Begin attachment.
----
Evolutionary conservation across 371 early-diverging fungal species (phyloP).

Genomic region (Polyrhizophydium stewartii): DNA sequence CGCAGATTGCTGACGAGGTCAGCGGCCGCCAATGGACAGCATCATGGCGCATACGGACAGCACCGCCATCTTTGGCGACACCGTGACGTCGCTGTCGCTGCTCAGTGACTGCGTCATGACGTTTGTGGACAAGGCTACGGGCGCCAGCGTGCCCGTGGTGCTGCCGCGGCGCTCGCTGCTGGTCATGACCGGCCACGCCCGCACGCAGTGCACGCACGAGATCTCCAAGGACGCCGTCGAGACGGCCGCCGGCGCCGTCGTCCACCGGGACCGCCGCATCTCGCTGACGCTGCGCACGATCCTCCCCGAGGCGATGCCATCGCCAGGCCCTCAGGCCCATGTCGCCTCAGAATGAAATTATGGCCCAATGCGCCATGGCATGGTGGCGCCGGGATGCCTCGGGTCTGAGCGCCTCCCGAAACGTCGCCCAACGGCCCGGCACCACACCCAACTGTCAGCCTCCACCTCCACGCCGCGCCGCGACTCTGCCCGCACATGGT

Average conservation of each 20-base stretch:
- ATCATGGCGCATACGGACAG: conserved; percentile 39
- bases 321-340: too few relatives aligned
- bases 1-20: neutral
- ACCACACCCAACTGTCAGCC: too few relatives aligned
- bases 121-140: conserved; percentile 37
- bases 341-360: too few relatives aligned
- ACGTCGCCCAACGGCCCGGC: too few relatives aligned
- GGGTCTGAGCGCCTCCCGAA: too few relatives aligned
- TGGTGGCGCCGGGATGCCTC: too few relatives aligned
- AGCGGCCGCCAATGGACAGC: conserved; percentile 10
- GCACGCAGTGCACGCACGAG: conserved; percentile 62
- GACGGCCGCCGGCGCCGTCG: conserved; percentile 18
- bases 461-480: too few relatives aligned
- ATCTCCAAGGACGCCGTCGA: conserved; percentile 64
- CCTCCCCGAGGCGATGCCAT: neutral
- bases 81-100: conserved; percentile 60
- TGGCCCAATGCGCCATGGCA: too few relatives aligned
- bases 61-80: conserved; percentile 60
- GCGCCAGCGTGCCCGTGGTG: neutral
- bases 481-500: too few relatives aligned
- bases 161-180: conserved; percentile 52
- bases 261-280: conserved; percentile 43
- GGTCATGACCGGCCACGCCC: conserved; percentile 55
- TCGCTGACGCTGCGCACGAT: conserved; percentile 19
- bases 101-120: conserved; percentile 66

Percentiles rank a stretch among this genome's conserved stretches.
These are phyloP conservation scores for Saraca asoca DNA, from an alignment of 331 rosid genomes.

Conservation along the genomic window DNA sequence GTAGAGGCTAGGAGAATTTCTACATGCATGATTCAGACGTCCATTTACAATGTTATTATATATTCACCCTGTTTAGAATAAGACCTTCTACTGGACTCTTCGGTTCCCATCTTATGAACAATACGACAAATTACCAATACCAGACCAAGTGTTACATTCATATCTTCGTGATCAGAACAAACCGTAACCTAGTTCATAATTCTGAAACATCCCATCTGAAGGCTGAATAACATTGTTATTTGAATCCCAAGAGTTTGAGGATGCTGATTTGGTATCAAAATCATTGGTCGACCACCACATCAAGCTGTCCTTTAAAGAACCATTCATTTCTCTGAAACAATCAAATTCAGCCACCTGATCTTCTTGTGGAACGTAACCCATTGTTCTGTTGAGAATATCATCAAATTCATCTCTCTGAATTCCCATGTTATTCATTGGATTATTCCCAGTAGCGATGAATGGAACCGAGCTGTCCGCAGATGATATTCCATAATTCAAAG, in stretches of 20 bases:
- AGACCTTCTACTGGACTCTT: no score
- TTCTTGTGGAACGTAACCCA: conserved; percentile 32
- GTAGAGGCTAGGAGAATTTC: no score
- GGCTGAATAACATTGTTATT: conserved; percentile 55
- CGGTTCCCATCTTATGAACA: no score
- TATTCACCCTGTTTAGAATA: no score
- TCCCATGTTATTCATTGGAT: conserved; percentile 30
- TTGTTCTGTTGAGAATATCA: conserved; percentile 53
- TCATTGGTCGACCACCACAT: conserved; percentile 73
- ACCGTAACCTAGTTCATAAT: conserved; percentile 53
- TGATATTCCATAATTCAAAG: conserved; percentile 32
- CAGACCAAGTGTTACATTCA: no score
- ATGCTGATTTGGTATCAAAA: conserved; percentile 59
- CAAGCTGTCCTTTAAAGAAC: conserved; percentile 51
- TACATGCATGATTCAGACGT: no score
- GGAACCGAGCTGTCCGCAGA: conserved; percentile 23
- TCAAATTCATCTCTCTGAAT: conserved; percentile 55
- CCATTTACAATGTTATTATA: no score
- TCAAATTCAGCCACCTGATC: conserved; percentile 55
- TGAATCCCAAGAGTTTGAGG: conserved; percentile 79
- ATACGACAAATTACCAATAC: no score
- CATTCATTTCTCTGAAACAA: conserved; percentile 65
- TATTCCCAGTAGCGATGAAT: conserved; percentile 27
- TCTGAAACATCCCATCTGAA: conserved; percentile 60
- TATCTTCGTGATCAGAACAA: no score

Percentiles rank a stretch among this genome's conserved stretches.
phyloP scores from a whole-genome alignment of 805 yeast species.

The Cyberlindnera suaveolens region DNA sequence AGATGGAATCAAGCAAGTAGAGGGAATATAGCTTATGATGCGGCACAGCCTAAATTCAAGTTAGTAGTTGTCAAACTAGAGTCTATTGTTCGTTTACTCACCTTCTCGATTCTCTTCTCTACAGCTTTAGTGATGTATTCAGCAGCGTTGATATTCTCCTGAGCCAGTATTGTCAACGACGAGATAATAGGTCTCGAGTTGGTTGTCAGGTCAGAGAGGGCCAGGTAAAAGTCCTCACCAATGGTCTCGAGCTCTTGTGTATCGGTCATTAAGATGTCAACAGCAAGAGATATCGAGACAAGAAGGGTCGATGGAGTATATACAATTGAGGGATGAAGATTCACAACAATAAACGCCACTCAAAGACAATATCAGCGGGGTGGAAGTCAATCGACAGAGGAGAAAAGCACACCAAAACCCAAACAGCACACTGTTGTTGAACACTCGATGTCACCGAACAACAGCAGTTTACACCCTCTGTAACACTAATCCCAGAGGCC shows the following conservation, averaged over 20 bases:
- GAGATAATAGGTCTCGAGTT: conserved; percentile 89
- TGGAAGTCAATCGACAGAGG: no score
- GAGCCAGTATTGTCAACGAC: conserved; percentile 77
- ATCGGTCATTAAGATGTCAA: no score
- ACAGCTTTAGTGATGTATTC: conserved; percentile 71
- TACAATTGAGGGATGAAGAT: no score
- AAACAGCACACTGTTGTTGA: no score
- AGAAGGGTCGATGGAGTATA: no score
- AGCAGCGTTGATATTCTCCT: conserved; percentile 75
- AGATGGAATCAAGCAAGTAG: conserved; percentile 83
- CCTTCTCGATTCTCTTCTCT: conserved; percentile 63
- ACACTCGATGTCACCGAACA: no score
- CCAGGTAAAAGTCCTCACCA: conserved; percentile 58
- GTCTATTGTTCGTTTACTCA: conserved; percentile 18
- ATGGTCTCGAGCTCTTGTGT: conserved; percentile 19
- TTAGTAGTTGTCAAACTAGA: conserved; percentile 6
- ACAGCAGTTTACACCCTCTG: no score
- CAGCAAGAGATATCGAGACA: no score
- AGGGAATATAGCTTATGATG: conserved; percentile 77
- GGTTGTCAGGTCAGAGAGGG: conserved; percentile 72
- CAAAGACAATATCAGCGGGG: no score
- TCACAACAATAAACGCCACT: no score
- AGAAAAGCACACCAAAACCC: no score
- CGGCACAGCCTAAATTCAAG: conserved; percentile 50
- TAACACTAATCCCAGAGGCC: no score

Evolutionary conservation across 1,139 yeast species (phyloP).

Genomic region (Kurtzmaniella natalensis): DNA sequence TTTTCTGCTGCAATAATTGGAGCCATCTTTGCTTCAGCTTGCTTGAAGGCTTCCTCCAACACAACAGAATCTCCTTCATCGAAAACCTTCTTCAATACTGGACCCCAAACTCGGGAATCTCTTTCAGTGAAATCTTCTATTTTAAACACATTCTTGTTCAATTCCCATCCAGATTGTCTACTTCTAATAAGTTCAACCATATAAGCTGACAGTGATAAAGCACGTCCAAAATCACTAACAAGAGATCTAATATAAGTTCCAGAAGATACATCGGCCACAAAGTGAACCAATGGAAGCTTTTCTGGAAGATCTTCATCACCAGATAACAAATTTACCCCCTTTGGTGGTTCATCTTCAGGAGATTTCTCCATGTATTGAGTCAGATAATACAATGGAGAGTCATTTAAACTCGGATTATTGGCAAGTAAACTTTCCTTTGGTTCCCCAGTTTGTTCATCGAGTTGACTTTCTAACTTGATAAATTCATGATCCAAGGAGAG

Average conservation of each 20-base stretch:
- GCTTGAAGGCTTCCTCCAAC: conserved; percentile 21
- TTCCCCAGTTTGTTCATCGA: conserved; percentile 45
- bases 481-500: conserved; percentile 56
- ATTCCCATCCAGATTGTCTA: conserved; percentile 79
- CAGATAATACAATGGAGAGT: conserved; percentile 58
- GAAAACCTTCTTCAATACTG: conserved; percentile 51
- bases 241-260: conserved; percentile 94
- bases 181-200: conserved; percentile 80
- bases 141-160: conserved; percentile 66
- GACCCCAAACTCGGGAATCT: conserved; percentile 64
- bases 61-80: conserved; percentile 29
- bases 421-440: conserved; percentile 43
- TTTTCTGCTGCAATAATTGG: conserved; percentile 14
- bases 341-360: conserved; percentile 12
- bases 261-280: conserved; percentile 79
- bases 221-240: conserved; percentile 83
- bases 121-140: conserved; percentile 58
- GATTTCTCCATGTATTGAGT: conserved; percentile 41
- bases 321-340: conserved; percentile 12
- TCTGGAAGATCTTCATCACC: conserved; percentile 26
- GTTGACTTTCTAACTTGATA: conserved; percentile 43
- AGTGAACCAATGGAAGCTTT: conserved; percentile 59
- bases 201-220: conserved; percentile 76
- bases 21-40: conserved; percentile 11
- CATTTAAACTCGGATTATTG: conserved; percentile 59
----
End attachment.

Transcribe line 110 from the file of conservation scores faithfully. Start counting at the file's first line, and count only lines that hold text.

- bases 201-220: conserved; percentile 76